Embrace the Bitter with the Sweet: Helping our Belly Through the Holidays
Bitters have been making a comeback. Hip restaurants and bars are making their own bitter blends, and herb shops, food co-ops and health food stores are stocking up on more bottles. Herbalists have been touting bitters for better health for years because they are so helpful for digestion, and for liver health. But just what exactly is a bitter and what does it do?
The concept is fairly simple at first – “digestive bitters” are herbs that taste bitter. When our taste buds register bitter, it creates a reflex stimulation that “primes the pump” by stimulating digestive secretions to better break down and digest our food. Taking some bitters before a meal increases our ability to assimilate our food, plain and simple. And with the holidays coming up, we can all use a dose of that.
The simplest way to take bitters is by taking a half squirt of an alcohol or vinegar extract directly in your mouth before a big meal. Some say it is actually more effective to taste them for longer, and Guido Mase suggests putting them in some water or soda water and sipping slowly. I still usually opt for the squirt on the tongue method.
Honestly, it’s not as bad as it sounds – the bitter flavor gets a bad rap and the more you taste it the more you get used to it, just like the more you eat vegetables (many of which have some bitter taste to them), the more you enjoy them. So if it’s a stretch at first, don’t worry – You’ll get used to it and even come to enjoy the flavor.
Bitters help prevent digest upset, gas and bloating from poor digestion, and can even prevent the “food coma” that some people get after a meal. They also tighten the sphincter between the stomach and esophagus, so they can help with reflux and GERD. They stimulate the liver to process toxins and cause the gall bladder to secrete more bile so that the bile doesn’t stick around and form gallstones. And besides all that, they are a good gentle laxative.
They can even help with peptic ulcers with low stomach acid, which is actually more common than ulcers with excess stomach acid. It’s true, many people with ulcers have deficient secretions, not excess acid, and antacids might make things worse for them. A healthy stomach lining secretes substances to protect itself because otherwise it would digest itself! So peptic ulcers can be either from excess stomach acid or from a deficiency of the substance that protects against stomach acid.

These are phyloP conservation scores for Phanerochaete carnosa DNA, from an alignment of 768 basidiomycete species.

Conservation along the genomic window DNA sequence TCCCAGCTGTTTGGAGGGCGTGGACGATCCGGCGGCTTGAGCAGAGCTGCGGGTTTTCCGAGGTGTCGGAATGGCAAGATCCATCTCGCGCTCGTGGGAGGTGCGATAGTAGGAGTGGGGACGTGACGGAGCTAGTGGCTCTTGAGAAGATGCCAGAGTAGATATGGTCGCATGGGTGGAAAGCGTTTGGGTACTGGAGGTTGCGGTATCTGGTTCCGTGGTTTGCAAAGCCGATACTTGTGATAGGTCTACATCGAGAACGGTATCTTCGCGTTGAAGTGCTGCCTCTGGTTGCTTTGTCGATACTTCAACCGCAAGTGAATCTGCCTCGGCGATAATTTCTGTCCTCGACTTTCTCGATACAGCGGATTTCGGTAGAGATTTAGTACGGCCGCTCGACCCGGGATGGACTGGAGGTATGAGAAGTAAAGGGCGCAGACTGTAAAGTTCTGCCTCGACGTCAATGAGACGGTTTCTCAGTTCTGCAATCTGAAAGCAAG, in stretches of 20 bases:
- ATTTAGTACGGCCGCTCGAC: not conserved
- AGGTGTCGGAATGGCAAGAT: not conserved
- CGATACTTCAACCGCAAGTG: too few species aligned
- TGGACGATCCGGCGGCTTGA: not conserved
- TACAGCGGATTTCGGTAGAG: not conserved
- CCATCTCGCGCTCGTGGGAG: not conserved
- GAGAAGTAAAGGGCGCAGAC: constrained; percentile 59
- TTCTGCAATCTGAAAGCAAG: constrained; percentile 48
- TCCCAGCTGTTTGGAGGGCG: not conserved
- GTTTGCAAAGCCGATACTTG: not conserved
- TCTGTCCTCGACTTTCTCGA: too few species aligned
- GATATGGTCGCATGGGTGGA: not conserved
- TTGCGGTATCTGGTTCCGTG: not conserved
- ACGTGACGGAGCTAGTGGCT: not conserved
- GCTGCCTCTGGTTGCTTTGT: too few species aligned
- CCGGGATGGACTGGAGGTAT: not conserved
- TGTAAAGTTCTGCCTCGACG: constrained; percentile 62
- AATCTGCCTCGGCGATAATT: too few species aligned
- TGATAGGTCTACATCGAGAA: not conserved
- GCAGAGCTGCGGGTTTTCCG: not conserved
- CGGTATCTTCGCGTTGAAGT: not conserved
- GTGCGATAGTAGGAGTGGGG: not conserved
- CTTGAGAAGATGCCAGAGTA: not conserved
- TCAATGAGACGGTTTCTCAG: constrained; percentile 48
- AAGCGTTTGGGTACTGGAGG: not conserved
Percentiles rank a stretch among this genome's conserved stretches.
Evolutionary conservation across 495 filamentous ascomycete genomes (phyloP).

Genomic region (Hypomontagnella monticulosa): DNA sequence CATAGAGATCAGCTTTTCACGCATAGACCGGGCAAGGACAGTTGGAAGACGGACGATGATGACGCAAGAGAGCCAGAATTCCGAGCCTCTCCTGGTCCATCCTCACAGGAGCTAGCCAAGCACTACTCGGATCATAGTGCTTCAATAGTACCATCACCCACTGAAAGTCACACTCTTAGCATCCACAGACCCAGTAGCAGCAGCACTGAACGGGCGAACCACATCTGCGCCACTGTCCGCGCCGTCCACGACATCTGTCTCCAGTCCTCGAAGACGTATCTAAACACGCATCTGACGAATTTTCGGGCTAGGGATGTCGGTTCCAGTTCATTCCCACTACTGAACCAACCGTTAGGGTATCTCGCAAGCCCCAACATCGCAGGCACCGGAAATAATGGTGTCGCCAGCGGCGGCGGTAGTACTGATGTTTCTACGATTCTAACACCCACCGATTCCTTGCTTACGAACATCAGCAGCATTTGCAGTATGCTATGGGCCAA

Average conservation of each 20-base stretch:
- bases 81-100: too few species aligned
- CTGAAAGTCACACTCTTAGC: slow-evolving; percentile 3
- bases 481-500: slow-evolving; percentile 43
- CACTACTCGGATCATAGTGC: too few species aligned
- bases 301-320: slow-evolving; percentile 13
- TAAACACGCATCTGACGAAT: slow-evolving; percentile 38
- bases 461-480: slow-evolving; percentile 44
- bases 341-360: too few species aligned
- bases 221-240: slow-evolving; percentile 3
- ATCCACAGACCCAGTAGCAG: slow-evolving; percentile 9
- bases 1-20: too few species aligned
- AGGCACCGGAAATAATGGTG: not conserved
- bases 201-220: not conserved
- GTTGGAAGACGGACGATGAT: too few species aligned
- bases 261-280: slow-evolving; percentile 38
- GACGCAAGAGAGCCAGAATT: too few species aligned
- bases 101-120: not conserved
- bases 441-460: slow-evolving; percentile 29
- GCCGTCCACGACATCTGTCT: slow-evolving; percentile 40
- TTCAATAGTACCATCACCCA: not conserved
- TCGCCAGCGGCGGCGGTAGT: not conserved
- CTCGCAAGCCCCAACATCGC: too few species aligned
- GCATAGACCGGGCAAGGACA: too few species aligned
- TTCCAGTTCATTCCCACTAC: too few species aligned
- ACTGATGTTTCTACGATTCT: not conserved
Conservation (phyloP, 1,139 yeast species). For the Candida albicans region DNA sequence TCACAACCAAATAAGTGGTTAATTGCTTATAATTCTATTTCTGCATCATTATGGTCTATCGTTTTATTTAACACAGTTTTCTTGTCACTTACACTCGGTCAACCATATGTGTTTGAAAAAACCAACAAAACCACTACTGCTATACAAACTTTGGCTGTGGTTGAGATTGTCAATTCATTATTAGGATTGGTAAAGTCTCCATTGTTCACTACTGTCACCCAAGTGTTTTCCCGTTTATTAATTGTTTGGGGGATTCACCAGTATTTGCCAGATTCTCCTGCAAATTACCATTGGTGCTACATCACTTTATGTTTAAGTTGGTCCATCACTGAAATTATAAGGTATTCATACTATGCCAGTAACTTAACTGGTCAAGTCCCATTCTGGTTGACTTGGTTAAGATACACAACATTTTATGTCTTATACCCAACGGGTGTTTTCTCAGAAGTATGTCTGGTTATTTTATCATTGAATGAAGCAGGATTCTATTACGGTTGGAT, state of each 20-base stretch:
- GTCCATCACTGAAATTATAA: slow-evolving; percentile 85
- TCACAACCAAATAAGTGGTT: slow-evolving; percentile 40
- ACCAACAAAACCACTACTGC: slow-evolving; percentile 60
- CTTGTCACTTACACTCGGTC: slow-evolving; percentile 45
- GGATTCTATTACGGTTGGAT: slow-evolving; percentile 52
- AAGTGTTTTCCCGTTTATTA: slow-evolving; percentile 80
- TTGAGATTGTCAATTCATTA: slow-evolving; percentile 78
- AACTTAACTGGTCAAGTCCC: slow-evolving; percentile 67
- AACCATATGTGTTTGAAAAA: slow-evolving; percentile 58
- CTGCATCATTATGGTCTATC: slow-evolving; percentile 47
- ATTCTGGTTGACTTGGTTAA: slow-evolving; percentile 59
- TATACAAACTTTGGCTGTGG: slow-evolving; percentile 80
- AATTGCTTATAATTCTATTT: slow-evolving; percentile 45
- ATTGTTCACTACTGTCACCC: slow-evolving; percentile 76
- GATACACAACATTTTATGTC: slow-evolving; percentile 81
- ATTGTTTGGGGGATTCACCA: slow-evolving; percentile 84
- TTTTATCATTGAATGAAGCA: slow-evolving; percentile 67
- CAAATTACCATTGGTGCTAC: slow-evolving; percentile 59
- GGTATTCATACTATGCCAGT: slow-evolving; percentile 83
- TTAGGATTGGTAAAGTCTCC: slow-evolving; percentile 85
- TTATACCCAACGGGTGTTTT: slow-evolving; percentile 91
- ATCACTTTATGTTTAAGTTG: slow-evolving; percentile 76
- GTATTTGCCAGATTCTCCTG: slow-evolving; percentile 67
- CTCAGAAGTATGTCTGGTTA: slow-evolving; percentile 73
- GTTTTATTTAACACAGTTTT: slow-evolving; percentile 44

All these classical uses of bitters make them pretty amazing on their own, but there’s even more than I can discuss in this article. Bitters have an effect on our immune system, including acting as anti-inflammatories. They can also improve blood sugar regulation, helping prevent swings in blood sugar. They even have a balancing effect on cardio-vascular health.
Bitter herbs include classic European bitters like Gentian (Gentiana lutea), Blessed Thisle (Cnicus benedictus), and Angelica (Angelica archangelica), as well as commone North American weeds like Dandelion (Taraxacum officinale), Burdock (Arctium lappa), and Yarrow (Achillea millefolium).
In most energetic systems, bitters are considered to have a “cold” energy, meaning they might reduce fever and inflammation, but also they might inhibit our digestive fire when taken over time. Which is why they are usually combined with a warming aromatic digestive herbs like Fennel (Foeniculum vulgare) or Ginger (Zingiber officinale) to balance things out.
There are a few magic plant remedies that are both bitter AND aromatic, and these are often an excellent addition to bitter formulas. Examples include Tangerine peel (Citrus reticulata), Angelica (Angelica archangelica) and Calamus (Acorus calamus), among a few others.
One of my favorites is Cardamom (Elettaria cardamomum), because it has a sweetness to it in addition to being mildy bitter and wonderfully aromatic. If you’re not familiar with this herb, it is one of the main spices in many “chai tea” recipes, and is frequently used in Indian cooking. It is also commonly added to coffee in the middle east, especially in that strong brew known as Turkish coffee. It seems to help mellow the acidity of the coffee and prevent the over-stimulating effect of too much caffeine.
I just reformulated our digestive bitter blend to include both Tangerine peel and cardamom because I love them so much. Check it out here, on sale this month.
So remember to bring bitters with you to Thanksgiving dinner, when you’re eating out, or just keep it on your kitchen table for when you need it. It will stimulate your appetite for food and help break it down when you do eat. Life has both bitter and sweet, and we need a little bitter sometimes to remember how to take in the sweetness.